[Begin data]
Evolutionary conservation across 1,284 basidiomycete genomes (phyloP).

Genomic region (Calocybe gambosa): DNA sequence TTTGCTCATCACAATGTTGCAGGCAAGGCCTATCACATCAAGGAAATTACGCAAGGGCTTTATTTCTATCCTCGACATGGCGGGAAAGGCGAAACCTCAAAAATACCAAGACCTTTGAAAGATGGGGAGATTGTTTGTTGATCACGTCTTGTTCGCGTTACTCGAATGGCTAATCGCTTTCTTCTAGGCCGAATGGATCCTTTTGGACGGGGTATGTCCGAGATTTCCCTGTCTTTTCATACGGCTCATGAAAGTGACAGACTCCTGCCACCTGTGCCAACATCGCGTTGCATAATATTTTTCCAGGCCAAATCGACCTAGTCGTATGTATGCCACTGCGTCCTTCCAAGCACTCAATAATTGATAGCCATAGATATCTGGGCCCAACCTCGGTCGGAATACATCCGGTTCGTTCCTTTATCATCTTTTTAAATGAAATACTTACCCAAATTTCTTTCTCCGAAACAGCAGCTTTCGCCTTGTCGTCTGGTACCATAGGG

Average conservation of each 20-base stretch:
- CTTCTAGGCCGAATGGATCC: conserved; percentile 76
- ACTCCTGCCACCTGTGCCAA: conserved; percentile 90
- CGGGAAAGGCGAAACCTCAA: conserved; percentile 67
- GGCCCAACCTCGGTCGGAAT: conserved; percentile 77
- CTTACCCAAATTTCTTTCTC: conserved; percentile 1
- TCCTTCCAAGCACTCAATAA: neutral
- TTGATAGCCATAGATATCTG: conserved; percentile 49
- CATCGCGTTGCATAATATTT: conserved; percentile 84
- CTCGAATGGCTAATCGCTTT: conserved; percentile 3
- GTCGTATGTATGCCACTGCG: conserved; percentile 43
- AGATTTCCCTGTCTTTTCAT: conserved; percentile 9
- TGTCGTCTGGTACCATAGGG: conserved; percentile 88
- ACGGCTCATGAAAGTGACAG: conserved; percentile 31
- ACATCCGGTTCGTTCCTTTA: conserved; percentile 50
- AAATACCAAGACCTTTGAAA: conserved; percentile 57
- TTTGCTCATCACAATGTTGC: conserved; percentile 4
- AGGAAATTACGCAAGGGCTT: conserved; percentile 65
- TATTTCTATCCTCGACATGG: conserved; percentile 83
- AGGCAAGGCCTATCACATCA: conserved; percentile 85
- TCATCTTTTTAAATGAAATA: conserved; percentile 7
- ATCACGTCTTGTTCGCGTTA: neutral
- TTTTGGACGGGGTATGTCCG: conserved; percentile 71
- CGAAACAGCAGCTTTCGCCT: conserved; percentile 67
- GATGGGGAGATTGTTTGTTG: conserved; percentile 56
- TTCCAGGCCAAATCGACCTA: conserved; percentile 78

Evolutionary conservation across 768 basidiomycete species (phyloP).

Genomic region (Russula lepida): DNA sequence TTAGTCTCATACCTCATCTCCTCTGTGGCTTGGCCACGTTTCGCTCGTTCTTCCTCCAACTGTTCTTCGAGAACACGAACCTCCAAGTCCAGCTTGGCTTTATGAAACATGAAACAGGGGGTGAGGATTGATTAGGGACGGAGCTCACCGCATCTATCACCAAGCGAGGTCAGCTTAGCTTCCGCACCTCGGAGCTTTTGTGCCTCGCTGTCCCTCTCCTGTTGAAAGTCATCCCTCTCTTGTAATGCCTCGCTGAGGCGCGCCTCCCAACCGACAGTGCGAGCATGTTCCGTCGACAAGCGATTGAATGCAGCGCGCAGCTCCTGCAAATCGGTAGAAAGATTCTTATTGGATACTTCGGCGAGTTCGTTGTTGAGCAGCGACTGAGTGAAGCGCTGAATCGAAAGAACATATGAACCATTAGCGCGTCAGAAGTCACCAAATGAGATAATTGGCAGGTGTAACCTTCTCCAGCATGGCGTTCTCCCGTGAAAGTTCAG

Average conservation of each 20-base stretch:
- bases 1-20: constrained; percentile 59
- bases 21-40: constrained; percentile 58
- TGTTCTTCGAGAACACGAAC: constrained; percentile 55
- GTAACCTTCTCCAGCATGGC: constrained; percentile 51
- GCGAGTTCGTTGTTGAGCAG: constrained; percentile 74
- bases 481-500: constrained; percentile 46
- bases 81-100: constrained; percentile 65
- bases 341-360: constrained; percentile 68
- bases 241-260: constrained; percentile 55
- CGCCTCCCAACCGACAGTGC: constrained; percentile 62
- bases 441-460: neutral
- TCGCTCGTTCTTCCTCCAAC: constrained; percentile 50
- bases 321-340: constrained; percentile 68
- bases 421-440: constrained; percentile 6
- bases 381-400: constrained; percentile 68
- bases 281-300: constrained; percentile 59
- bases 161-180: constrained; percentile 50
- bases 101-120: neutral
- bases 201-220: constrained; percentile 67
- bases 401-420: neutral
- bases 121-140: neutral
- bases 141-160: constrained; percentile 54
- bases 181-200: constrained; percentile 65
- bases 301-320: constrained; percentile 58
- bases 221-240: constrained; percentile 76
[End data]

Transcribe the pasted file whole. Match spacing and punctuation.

Evolutionary conservation across 1,284 basidiomycete genomes (phyloP).

Genomic region (Calocybe gambosa): DNA sequence TTTGCTCATCACAATGTTGCAGGCAAGGCCTATCACATCAAGGAAATTACGCAAGGGCTTTATTTCTATCCTCGACATGGCGGGAAAGGCGAAACCTCAAAAATACCAAGACCTTTGAAAGATGGGGAGATTGTTTGTTGATCACGTCTTGTTCGCGTTACTCGAATGGCTAATCGCTTTCTTCTAGGCCGAATGGATCCTTTTGGACGGGGTATGTCCGAGATTTCCCTGTCTTTTCATACGGCTCATGAAAGTGACAGACTCCTGCCACCTGTGCCAACATCGCGTTGCATAATATTTTTCCAGGCCAAATCGACCTAGTCGTATGTATGCCACTGCGTCCTTCCAAGCACTCAATAATTGATAGCCATAGATATCTGGGCCCAACCTCGGTCGGAATACATCCGGTTCGTTCCTTTATCATCTTTTTAAATGAAATACTTACCCAAATTTCTTTCTCCGAAACAGCAGCTTTCGCCTTGTCGTCTGGTACCATAGGG

Average conservation of each 20-base stretch:
- CTTCTAGGCCGAATGGATCC: conserved; percentile 76
- ACTCCTGCCACCTGTGCCAA: conserved; percentile 90
- CGGGAAAGGCGAAACCTCAA: conserved; percentile 67
- GGCCCAACCTCGGTCGGAAT: conserved; percentile 77
- CTTACCCAAATTTCTTTCTC: conserved; percentile 1
- TCCTTCCAAGCACTCAATAA: neutral
- TTGATAGCCATAGATATCTG: conserved; percentile 49
- CATCGCGTTGCATAATATTT: conserved; percentile 84
- CTCGAATGGCTAATCGCTTT: conserved; percentile 3
- GTCGTATGTATGCCACTGCG: conserved; percentile 43
- AGATTTCCCTGTCTTTTCAT: conserved; percentile 9
- TGTCGTCTGGTACCATAGGG: conserved; percentile 88
- ACGGCTCATGAAAGTGACAG: conserved; percentile 31
- ACATCCGGTTCGTTCCTTTA: conserved; percentile 50
- AAATACCAAGACCTTTGAAA: conserved; percentile 57
- TTTGCTCATCACAATGTTGC: conserved; percentile 4
- AGGAAATTACGCAAGGGCTT: conserved; percentile 65
- TATTTCTATCCTCGACATGG: conserved; percentile 83
- AGGCAAGGCCTATCACATCA: conserved; percentile 85
- TCATCTTTTTAAATGAAATA: conserved; percentile 7
- ATCACGTCTTGTTCGCGTTA: neutral
- TTTTGGACGGGGTATGTCCG: conserved; percentile 71
- CGAAACAGCAGCTTTCGCCT: conserved; percentile 67
- GATGGGGAGATTGTTTGTTG: conserved; percentile 56
- TTCCAGGCCAAATCGACCTA: conserved; percentile 78

Evolutionary conservation across 768 basidiomycete species (phyloP).

Genomic region (Russula lepida): DNA sequence TTAGTCTCATACCTCATCTCCTCTGTGGCTTGGCCACGTTTCGCTCGTTCTTCCTCCAACTGTTCTTCGAGAACACGAACCTCCAAGTCCAGCTTGGCTTTATGAAACATGAAACAGGGGGTGAGGATTGATTAGGGACGGAGCTCACCGCATCTATCACCAAGCGAGGTCAGCTTAGCTTCCGCACCTCGGAGCTTTTGTGCCTCGCTGTCCCTCTCCTGTTGAAAGTCATCCCTCTCTTGTAATGCCTCGCTGAGGCGCGCCTCCCAACCGACAGTGCGAGCATGTTCCGTCGACAAGCGATTGAATGCAGCGCGCAGCTCCTGCAAATCGGTAGAAAGATTCTTATTGGATACTTCGGCGAGTTCGTTGTTGAGCAGCGACTGAGTGAAGCGCTGAATCGAAAGAACATATGAACCATTAGCGCGTCAGAAGTCACCAAATGAGATAATTGGCAGGTGTAACCTTCTCCAGCATGGCGTTCTCCCGTGAAAGTTCAG

Average conservation of each 20-base stretch:
- bases 1-20: constrained; percentile 59
- bases 21-40: constrained; percentile 58
- TGTTCTTCGAGAACACGAAC: constrained; percentile 55
- GTAACCTTCTCCAGCATGGC: constrained; percentile 51
- GCGAGTTCGTTGTTGAGCAG: constrained; percentile 74
- bases 481-500: constrained; percentile 46
- bases 81-100: constrained; percentile 65
- bases 341-360: constrained; percentile 68
- bases 241-260: constrained; percentile 55
- CGCCTCCCAACCGACAGTGC: constrained; percentile 62
- bases 441-460: neutral
- TCGCTCGTTCTTCCTCCAAC: constrained; percentile 50
- bases 321-340: constrained; percentile 68
- bases 421-440: constrained; percentile 6
- bases 381-400: constrained; percentile 68
- bases 281-300: constrained; percentile 59
- bases 161-180: constrained; percentile 50
- bases 101-120: neutral
- bases 201-220: constrained; percentile 67
- bases 401-420: neutral
- bases 121-140: neutral
- bases 141-160: constrained; percentile 54
- bases 181-200: constrained; percentile 65
- bases 301-320: constrained; percentile 58
- bases 221-240: constrained; percentile 76